Democrats believe Maureen Raiche Manning can pick up GOP-held Senate seat

MANCHESTER — State Democrats believe that Maureen Raiche Manning of Manchester can play a major role in restoring them to a majority in the state Senate.

 

At a minimum, they believe the veteran attorney and long-time party activist has a strong chance of picking up the seat now held by Republican Sen. David Boutin of Hooksett — who faces a tough party primary from conservative Rep. Jane Cormier also of Hooksett — and securing a 12-12 tie in a Senate. Republicans now hold a slim, 13-11 majority.

 

Just more than a week after a group of high-powered Democrats launched a “Draft Maureen Raiche Manning Committee” to lay the groundwork for a run, she made it official today that she is a candidate.

 

In order to appear on the November general election ballot Raiche Manning will have to receive at least 35 write in votes or one more than any other Democrat who may also attempt a write-in. She is expected to reach that requirement easily.

 

Raiche Manning, 52, is a well-known attorney at the law office of Manning and Zimmerman PLLC. She is the daughter of attorney Robert Raiche Sr. and is married to Donald Manning, a member of the state Ballot Law Commission and a former 17-year staffer with the House Democratic Office and House Chief of Staff from 2006 to 2010.

 

“I have truly been humbled by the outpouring of support of citizens across the District 16 communities urging me to run for the State Senate,” said Manning in a statement. “I am running for the State Senate to work across party lines to keep New Hampshire’s economy moving forward, fight tirelessly to expand opportunity for middle class families, and solve problems by bringing people together.”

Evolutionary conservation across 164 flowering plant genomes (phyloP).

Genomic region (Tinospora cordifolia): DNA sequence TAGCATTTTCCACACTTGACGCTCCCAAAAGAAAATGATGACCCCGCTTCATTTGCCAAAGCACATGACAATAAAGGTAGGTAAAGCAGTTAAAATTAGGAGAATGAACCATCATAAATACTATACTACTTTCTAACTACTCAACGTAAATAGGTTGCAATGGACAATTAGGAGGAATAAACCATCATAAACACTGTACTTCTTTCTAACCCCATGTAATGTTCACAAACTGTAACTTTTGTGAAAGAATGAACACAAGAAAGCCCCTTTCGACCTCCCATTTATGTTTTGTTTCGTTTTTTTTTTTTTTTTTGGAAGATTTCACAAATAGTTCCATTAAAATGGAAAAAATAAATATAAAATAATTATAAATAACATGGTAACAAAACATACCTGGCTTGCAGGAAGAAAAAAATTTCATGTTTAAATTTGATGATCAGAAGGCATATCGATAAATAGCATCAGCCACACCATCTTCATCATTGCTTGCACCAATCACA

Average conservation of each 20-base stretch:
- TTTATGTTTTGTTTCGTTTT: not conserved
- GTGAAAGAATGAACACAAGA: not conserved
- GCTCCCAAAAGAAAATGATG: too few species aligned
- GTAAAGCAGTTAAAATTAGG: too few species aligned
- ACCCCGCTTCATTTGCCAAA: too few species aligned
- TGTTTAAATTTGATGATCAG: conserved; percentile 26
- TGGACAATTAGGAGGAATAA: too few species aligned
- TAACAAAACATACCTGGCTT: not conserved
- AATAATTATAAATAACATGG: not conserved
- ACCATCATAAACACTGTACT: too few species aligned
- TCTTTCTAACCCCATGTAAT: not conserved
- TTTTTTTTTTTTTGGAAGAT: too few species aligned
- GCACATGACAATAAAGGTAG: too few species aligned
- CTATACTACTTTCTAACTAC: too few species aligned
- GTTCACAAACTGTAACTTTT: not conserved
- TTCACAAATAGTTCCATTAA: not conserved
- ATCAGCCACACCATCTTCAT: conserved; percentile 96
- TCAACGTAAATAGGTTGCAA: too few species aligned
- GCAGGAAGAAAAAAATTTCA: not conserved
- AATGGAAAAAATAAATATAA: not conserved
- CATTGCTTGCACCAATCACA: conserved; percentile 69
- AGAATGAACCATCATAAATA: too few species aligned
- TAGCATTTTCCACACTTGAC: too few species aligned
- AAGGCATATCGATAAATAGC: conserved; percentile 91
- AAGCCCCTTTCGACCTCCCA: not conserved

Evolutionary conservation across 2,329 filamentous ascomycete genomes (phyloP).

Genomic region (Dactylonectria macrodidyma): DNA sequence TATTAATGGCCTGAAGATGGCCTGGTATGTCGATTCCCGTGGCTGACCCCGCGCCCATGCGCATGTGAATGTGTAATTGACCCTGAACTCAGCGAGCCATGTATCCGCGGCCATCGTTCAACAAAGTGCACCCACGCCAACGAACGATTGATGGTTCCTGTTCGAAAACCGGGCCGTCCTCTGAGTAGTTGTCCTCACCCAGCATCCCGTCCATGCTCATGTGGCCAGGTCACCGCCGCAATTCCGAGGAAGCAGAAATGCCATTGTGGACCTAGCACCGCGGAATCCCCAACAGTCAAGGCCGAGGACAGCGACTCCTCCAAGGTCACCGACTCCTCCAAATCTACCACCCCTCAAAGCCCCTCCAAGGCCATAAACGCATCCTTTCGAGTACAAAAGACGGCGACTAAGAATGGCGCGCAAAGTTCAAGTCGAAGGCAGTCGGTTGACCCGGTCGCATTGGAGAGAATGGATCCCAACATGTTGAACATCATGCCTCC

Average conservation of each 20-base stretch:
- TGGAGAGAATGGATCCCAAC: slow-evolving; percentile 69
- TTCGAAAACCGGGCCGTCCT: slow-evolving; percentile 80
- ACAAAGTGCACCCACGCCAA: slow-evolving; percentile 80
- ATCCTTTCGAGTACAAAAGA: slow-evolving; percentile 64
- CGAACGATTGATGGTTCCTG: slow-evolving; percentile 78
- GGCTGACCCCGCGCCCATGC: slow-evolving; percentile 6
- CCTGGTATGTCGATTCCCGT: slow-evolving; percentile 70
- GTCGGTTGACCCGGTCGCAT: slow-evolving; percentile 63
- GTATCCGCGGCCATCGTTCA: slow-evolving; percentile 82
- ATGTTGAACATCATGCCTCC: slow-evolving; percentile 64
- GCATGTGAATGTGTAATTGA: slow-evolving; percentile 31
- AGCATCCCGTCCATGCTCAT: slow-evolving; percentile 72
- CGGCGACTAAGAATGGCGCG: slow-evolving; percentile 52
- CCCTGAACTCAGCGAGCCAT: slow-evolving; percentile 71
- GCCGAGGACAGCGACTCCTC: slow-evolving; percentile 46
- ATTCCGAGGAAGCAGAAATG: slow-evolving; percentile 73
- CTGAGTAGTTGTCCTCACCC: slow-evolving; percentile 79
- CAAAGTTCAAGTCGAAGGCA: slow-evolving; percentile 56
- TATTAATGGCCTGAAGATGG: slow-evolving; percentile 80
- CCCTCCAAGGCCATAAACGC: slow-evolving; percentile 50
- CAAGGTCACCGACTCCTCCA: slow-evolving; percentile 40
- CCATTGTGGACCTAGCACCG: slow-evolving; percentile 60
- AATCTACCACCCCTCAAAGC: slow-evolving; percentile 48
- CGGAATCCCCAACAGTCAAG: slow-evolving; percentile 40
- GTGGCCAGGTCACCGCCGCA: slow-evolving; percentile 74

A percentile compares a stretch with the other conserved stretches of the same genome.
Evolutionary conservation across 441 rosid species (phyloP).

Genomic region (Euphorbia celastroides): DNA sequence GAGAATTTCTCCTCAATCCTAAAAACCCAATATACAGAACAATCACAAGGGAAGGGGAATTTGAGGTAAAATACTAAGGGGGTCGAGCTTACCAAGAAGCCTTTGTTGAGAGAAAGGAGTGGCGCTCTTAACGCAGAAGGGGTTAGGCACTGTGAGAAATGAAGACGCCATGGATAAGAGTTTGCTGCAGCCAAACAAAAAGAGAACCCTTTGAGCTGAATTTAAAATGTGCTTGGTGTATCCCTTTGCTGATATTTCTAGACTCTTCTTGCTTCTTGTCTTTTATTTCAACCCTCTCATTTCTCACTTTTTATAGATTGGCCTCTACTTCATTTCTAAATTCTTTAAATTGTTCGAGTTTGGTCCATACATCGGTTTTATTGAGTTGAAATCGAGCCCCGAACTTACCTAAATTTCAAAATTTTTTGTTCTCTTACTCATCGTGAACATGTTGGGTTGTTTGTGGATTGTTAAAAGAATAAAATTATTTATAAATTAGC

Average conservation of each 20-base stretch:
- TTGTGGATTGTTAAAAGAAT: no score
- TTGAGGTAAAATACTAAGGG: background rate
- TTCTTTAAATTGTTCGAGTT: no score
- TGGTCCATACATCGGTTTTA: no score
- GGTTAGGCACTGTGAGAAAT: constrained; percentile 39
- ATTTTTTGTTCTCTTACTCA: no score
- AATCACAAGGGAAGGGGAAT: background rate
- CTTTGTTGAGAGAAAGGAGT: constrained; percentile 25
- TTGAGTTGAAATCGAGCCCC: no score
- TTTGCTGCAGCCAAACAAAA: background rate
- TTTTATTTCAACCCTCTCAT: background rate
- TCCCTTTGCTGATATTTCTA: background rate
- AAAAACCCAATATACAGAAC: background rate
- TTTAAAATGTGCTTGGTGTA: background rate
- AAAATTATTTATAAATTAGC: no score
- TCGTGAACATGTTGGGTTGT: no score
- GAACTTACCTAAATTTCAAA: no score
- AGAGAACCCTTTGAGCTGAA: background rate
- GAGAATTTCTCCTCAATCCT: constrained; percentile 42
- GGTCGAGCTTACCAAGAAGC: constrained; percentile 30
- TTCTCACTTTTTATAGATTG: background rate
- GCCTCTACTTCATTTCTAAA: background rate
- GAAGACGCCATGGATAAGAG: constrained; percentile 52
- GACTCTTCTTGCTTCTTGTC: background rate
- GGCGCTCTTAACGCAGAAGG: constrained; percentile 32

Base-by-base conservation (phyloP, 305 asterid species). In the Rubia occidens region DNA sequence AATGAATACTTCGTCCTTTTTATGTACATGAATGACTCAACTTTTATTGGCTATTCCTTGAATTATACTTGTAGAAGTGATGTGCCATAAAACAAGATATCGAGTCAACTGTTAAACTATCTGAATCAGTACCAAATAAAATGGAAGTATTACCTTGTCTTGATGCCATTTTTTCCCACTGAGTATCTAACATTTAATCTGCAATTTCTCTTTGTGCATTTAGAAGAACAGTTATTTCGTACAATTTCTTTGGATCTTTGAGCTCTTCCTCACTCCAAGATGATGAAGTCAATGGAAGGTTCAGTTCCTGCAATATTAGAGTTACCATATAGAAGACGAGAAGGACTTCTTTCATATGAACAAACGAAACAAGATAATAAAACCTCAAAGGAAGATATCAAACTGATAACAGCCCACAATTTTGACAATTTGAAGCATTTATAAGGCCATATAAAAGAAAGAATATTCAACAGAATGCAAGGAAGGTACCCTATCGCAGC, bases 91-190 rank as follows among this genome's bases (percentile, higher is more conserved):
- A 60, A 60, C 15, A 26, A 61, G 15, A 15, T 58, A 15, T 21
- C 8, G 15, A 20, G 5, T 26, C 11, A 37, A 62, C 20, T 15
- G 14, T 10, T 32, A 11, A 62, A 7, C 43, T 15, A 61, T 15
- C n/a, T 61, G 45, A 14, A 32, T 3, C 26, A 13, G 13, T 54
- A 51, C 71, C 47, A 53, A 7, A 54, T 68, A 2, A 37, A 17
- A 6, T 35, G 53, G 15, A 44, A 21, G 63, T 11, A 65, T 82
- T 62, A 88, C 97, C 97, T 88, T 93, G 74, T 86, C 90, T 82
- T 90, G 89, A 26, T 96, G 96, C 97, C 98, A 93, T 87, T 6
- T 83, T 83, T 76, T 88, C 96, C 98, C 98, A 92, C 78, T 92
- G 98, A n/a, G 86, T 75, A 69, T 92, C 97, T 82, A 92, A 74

Raiche Manning is a lifelong resident of Manchester who was elected to the New Hampshire House at age 19 and remains the youngest woman ever elected to a seat in the state Legislature.

 

She has owned and operated the Manning and Zimmerman law firm for more than 20 years and is a graduate of the University of New Hampshire and its law school.

 

“I am looking forward to listening to the citizens in every corner of Senate District 16 to hear about their priorities for how we can continue working together to move New Hampshire in the right direction,” said Manning.

 

Manning was appointed by then-Gov. Jeanne Shaheen to serve as on the state Human Rights Commission. She is a founding member of the New Hampshire Women’s Bar Association and served as its first President. She also has served on the Board of Governors of the New Hampshire Bar Association and the New Hampshire Bar Foundation.

 

As an attorney she focuses on personal injury, workers’ compensation, medical malpractice, wrongful death and Social Security disability cases, according to her firm’s web site.

 

As the New Hampshire Journal has previously reported, Democratic sources say District 16 has been a swing district for the top of the ticket and say that Democrats have come close to winning the seat in the past.
In 2012, a Democratic year statewide, Boutin defeated Democrat Kathleen Kelley Arnold, 13,876 to 13,480. In 2010, a Republican year, Boutin defeated Arnold 11,678 to 8,500.

 

While the former Republican state senator, current Manchester Mayor Ted Gatsas, won easily over Democrat Bob Backus in 2008, two years earlier it was a closer election, with Gatsas winning by about 300 votes out of about 18,000 votes cast.

 

District 16 includes Bow, Candia, Dunbarton, Hooksett and Manchester Wards 1, 2 and 12.

Author: John DiStaso

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